Wednesday, December 28, 2016

Interesting to the End

Back in June, millions of fans tuned in to watch the last episode of Person of Interest, a smart thriller about the growth of the surveillance state, the looming threat and promise of artificial intelligence, and the importance of doing the right thing even - or especially - in the face of seemingly insurmountable obstacles.

I've written briefly about the show in the past, but I've never really given it as much attention as it deserved. On the surface, especially at first, it seemed like nothing more than another formulaic action-adventure series. But even those early episodes brought with them the show's clever conceit: a Machine that tapped into surveillance cameras, telephones, electronics and the Internet to track and predict potentially violent criminal behaviour. The Machine's creator, Harold Finch (Michael Emerson, best known as Benjamin Linus from Lost), not content to let the government use the Machine only to prevent terrorism, uses his creation to prevent crimes against ordinary citizens. He enlists John Reese (Jim Caviezel), a former CIA operative, as his field agent. Along the way, they recruit semi-crazed hacker and Machine worshipper Root (Amy Acker), NYPD detectives Fusco and Carter (Kevin Chapman and Taraji P. Henson) and assassin Sameen Shaw (Sarah Shahi).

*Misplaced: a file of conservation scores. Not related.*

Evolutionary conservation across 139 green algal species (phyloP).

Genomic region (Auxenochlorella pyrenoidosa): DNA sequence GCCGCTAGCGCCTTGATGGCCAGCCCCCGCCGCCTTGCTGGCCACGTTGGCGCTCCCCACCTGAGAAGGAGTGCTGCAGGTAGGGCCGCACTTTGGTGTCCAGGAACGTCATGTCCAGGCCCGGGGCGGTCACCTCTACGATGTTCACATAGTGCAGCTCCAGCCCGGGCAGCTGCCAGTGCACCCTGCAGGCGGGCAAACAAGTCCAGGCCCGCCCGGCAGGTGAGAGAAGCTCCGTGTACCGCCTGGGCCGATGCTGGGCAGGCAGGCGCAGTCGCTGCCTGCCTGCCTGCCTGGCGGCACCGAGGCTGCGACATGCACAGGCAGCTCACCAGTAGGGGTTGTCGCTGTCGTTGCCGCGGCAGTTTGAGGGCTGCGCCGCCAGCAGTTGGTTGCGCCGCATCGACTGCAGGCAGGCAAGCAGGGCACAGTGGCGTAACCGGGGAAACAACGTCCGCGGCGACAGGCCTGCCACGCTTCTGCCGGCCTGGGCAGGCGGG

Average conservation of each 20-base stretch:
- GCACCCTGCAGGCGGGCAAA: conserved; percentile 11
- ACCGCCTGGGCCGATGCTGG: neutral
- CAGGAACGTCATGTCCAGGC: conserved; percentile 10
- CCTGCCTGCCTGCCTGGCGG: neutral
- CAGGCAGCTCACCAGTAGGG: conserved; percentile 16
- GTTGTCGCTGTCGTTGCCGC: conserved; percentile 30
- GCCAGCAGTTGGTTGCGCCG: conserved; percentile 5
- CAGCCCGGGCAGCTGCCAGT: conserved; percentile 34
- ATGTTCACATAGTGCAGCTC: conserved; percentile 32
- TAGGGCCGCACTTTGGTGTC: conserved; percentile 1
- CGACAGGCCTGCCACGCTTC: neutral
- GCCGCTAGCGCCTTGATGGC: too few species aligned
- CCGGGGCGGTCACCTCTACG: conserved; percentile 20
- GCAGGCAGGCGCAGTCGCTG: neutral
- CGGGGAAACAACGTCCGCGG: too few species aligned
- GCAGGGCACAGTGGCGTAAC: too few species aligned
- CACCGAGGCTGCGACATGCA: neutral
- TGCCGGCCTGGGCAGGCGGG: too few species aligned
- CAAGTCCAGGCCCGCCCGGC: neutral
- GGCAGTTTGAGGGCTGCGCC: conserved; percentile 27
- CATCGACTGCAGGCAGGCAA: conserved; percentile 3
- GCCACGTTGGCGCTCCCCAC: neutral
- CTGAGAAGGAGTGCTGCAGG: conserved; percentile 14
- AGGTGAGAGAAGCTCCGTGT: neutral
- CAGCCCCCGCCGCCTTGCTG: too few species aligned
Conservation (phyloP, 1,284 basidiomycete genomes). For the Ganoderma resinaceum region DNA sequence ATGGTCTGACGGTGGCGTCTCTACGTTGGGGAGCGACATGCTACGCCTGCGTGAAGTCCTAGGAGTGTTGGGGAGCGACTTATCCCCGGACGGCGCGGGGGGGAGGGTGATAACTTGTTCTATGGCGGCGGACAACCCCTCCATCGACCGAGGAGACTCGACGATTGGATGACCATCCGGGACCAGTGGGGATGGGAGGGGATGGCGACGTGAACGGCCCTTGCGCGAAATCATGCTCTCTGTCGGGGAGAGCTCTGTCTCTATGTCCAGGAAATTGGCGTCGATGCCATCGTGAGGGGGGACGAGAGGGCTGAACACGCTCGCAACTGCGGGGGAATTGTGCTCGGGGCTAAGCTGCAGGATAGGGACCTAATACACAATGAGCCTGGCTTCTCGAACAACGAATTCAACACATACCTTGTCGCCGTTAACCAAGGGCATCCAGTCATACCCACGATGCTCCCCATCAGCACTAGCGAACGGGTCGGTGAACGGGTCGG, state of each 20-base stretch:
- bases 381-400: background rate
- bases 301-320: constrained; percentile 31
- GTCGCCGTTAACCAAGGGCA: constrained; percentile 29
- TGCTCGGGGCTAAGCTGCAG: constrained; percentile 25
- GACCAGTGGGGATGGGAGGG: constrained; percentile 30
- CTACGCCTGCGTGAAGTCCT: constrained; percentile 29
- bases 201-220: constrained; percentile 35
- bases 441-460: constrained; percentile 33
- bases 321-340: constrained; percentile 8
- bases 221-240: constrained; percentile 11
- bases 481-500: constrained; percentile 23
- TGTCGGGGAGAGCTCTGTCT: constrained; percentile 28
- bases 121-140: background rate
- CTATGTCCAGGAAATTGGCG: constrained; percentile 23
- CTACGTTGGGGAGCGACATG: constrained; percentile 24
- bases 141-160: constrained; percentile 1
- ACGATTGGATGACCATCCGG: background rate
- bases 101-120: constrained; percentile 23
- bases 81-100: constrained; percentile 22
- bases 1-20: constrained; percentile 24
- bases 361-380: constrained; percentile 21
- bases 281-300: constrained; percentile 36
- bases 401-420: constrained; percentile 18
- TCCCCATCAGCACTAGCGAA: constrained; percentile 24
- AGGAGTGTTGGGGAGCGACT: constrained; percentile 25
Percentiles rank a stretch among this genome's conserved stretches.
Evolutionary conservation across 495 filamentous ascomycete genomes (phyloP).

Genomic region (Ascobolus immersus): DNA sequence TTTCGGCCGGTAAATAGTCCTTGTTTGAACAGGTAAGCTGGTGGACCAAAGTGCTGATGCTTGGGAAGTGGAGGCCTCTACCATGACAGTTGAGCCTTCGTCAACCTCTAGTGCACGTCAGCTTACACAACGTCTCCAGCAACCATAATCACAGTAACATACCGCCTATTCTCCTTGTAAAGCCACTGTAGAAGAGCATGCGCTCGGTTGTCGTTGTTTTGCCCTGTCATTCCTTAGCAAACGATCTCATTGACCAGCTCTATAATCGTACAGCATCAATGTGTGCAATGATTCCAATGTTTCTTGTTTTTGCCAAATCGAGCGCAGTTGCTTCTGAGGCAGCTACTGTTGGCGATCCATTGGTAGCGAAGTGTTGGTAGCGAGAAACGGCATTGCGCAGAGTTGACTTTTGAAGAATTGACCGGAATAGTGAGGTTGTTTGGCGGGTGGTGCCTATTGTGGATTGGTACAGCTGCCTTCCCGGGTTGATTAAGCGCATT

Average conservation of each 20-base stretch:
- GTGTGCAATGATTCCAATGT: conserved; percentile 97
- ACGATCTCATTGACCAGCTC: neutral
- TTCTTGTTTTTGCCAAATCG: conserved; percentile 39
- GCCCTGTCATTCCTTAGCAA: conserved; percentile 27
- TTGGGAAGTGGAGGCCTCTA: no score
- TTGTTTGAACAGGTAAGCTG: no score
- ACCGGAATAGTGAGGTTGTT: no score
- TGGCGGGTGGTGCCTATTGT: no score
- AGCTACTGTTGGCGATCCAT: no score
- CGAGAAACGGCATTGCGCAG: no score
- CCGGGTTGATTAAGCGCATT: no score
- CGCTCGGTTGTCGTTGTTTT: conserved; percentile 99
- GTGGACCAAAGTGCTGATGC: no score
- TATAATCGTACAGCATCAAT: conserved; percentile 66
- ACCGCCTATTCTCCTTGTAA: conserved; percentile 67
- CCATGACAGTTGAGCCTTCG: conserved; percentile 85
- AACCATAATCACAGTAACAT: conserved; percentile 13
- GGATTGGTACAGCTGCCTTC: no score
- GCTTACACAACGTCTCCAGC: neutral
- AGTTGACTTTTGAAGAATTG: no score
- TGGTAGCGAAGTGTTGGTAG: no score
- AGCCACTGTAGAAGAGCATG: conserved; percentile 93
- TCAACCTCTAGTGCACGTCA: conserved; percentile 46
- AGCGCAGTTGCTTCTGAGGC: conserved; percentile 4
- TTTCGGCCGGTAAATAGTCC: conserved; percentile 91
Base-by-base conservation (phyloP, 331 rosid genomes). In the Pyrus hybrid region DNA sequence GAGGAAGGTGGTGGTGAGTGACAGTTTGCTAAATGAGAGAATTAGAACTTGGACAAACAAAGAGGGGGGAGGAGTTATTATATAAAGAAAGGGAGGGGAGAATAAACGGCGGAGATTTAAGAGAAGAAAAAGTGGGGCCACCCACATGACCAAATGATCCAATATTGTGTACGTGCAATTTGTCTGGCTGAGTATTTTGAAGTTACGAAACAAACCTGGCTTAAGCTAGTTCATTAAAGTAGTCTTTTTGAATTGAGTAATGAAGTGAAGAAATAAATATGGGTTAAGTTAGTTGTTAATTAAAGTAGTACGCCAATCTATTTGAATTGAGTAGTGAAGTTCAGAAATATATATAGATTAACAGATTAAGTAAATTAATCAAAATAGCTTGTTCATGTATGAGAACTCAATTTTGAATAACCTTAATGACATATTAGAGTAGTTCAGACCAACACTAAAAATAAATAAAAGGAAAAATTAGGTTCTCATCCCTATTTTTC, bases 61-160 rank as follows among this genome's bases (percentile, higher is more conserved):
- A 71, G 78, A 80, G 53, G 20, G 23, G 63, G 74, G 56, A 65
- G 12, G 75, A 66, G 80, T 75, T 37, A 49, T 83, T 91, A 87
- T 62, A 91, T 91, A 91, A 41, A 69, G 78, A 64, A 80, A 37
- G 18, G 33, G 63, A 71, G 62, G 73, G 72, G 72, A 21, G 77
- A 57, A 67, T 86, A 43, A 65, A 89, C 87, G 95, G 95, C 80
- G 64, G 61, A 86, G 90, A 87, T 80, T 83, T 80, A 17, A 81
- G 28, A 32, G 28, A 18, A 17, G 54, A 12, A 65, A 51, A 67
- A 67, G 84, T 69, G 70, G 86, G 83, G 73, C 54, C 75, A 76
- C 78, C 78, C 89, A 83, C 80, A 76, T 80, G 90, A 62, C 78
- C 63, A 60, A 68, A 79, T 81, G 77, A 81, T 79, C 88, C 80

There's a catch: the Machine provides only the social insurance number of the latest person of interest, and doesn't let Finch, Reese or the rest of the team know if that person is a potential victim or perpetrator.

This factor alone kept up my interest for the first season, but it quickly became clear that the producers (particularly creator Jonathan Nolan) had bigger storytelling aspirations. As the show moves through its second, third and fourth seasons, it becomes clear to the protagonists that the Machine is a conscious being of immense power, and that it needs to be taught the difference between right and wrong, lest it rule the planet as the most brutal and efficient dictator ever known. To complicate matters further, a second Machine, Samaritan, emerges as the Machine's rival, and it seems to have already chosen to rule the world, recruiting human agents to do its bidding.

A solid cast of recurring characters, both villainous and virtuous and sometimes a little of both, add dramatic tension and verisimilitude to the show's events and themes, often embodying or illustrating the high stakes the protagonists are fighting for.

Finch and his team make heartbreaking personal sacrifices over the course of the show's five seasons, and not all of them live past the final episode, which wraps up operatically; it's a masterpiece of action, pathos, heartbreak and hope. Not many long-running, high-concept dramas conclude as satisfyingly as Person of Interest, and I'm grateful to the showrunners, cast and crew for delivering on the promise of the show's ambitions.

For those who haven't sampled Person of Interest, I highly recommend it. It's a great, thought-provoking ride.


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